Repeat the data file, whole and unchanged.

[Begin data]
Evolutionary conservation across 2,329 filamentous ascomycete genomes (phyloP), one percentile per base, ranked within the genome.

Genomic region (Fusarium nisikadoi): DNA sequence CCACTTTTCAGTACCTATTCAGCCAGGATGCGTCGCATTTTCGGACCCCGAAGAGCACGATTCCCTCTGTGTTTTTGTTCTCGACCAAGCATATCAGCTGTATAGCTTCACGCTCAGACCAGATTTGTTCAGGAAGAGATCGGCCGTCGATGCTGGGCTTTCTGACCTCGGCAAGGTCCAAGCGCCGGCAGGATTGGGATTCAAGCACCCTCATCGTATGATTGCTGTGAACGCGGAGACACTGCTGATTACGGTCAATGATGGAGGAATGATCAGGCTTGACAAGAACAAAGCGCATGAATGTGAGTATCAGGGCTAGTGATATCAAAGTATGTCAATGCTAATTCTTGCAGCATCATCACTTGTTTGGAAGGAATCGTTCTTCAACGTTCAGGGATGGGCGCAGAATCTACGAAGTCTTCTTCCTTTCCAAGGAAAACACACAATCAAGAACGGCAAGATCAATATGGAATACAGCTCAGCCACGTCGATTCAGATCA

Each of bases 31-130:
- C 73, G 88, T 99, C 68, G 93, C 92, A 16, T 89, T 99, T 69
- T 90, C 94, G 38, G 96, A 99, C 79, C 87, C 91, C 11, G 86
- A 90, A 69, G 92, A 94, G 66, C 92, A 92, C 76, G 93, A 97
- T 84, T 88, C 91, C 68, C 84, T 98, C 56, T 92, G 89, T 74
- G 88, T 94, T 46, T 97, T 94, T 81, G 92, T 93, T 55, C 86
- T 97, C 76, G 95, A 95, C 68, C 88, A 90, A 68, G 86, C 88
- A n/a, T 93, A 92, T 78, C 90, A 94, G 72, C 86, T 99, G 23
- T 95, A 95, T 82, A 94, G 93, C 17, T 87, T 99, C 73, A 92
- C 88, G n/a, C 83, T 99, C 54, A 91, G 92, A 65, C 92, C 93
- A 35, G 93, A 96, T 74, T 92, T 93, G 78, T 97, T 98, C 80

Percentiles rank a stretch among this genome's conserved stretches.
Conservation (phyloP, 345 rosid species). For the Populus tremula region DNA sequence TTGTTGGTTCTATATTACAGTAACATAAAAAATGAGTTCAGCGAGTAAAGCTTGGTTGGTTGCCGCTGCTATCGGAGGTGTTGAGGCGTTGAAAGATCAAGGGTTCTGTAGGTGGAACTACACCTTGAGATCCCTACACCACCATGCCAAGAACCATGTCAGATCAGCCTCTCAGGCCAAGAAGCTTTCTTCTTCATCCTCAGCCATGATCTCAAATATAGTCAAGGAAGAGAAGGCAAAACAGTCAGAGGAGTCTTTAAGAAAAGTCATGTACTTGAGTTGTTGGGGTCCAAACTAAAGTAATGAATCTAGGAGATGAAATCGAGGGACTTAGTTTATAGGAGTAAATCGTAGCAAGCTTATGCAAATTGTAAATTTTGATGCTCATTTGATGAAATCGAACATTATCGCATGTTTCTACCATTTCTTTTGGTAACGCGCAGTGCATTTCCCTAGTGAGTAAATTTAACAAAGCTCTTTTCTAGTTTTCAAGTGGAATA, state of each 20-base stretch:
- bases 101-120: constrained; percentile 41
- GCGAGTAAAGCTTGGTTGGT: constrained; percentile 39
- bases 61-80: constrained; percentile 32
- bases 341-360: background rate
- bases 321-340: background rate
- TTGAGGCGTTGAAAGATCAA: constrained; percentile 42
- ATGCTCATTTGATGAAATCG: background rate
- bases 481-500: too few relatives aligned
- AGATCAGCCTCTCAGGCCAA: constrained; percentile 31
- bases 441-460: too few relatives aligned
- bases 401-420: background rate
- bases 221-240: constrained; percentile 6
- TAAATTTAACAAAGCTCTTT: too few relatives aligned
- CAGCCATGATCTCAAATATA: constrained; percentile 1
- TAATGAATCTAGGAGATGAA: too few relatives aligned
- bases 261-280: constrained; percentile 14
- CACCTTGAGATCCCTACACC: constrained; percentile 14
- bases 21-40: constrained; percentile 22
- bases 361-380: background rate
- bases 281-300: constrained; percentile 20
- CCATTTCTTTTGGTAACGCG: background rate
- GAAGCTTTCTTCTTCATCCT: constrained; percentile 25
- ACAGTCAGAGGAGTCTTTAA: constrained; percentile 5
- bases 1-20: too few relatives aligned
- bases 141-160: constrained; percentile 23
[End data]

Evolutionary conservation across 2,329 filamentous ascomycete genomes (phyloP), one percentile per base, ranked within the genome.

Genomic region (Fusarium nisikadoi): DNA sequence CCACTTTTCAGTACCTATTCAGCCAGGATGCGTCGCATTTTCGGACCCCGAAGAGCACGATTCCCTCTGTGTTTTTGTTCTCGACCAAGCATATCAGCTGTATAGCTTCACGCTCAGACCAGATTTGTTCAGGAAGAGATCGGCCGTCGATGCTGGGCTTTCTGACCTCGGCAAGGTCCAAGCGCCGGCAGGATTGGGATTCAAGCACCCTCATCGTATGATTGCTGTGAACGCGGAGACACTGCTGATTACGGTCAATGATGGAGGAATGATCAGGCTTGACAAGAACAAAGCGCATGAATGTGAGTATCAGGGCTAGTGATATCAAAGTATGTCAATGCTAATTCTTGCAGCATCATCACTTGTTTGGAAGGAATCGTTCTTCAACGTTCAGGGATGGGCGCAGAATCTACGAAGTCTTCTTCCTTTCCAAGGAAAACACACAATCAAGAACGGCAAGATCAATATGGAATACAGCTCAGCCACGTCGATTCAGATCA

Each of bases 31-130:
- C 73, G 88, T 99, C 68, G 93, C 92, A 16, T 89, T 99, T 69
- T 90, C 94, G 38, G 96, A 99, C 79, C 87, C 91, C 11, G 86
- A 90, A 69, G 92, A 94, G 66, C 92, A 92, C 76, G 93, A 97
- T 84, T 88, C 91, C 68, C 84, T 98, C 56, T 92, G 89, T 74
- G 88, T 94, T 46, T 97, T 94, T 81, G 92, T 93, T 55, C 86
- T 97, C 76, G 95, A 95, C 68, C 88, A 90, A 68, G 86, C 88
- A n/a, T 93, A 92, T 78, C 90, A 94, G 72, C 86, T 99, G 23
- T 95, A 95, T 82, A 94, G 93, C 17, T 87, T 99, C 73, A 92
- C 88, G n/a, C 83, T 99, C 54, A 91, G 92, A 65, C 92, C 93
- A 35, G 93, A 96, T 74, T 92, T 93, G 78, T 97, T 98, C 80

Percentiles rank a stretch among this genome's conserved stretches.
Conservation (phyloP, 345 rosid species). For the Populus tremula region DNA sequence TTGTTGGTTCTATATTACAGTAACATAAAAAATGAGTTCAGCGAGTAAAGCTTGGTTGGTTGCCGCTGCTATCGGAGGTGTTGAGGCGTTGAAAGATCAAGGGTTCTGTAGGTGGAACTACACCTTGAGATCCCTACACCACCATGCCAAGAACCATGTCAGATCAGCCTCTCAGGCCAAGAAGCTTTCTTCTTCATCCTCAGCCATGATCTCAAATATAGTCAAGGAAGAGAAGGCAAAACAGTCAGAGGAGTCTTTAAGAAAAGTCATGTACTTGAGTTGTTGGGGTCCAAACTAAAGTAATGAATCTAGGAGATGAAATCGAGGGACTTAGTTTATAGGAGTAAATCGTAGCAAGCTTATGCAAATTGTAAATTTTGATGCTCATTTGATGAAATCGAACATTATCGCATGTTTCTACCATTTCTTTTGGTAACGCGCAGTGCATTTCCCTAGTGAGTAAATTTAACAAAGCTCTTTTCTAGTTTTCAAGTGGAATA, state of each 20-base stretch:
- bases 101-120: constrained; percentile 41
- GCGAGTAAAGCTTGGTTGGT: constrained; percentile 39
- bases 61-80: constrained; percentile 32
- bases 341-360: background rate
- bases 321-340: background rate
- TTGAGGCGTTGAAAGATCAA: constrained; percentile 42
- ATGCTCATTTGATGAAATCG: background rate
- bases 481-500: too few relatives aligned
- AGATCAGCCTCTCAGGCCAA: constrained; percentile 31
- bases 441-460: too few relatives aligned
- bases 401-420: background rate
- bases 221-240: constrained; percentile 6
- TAAATTTAACAAAGCTCTTT: too few relatives aligned
- CAGCCATGATCTCAAATATA: constrained; percentile 1
- TAATGAATCTAGGAGATGAA: too few relatives aligned
- bases 261-280: constrained; percentile 14
- CACCTTGAGATCCCTACACC: constrained; percentile 14
- bases 21-40: constrained; percentile 22
- bases 361-380: background rate
- bases 281-300: constrained; percentile 20
- CCATTTCTTTTGGTAACGCG: background rate
- GAAGCTTTCTTCTTCATCCT: constrained; percentile 25
- ACAGTCAGAGGAGTCTTTAA: constrained; percentile 5
- bases 1-20: too few relatives aligned
- bases 141-160: constrained; percentile 23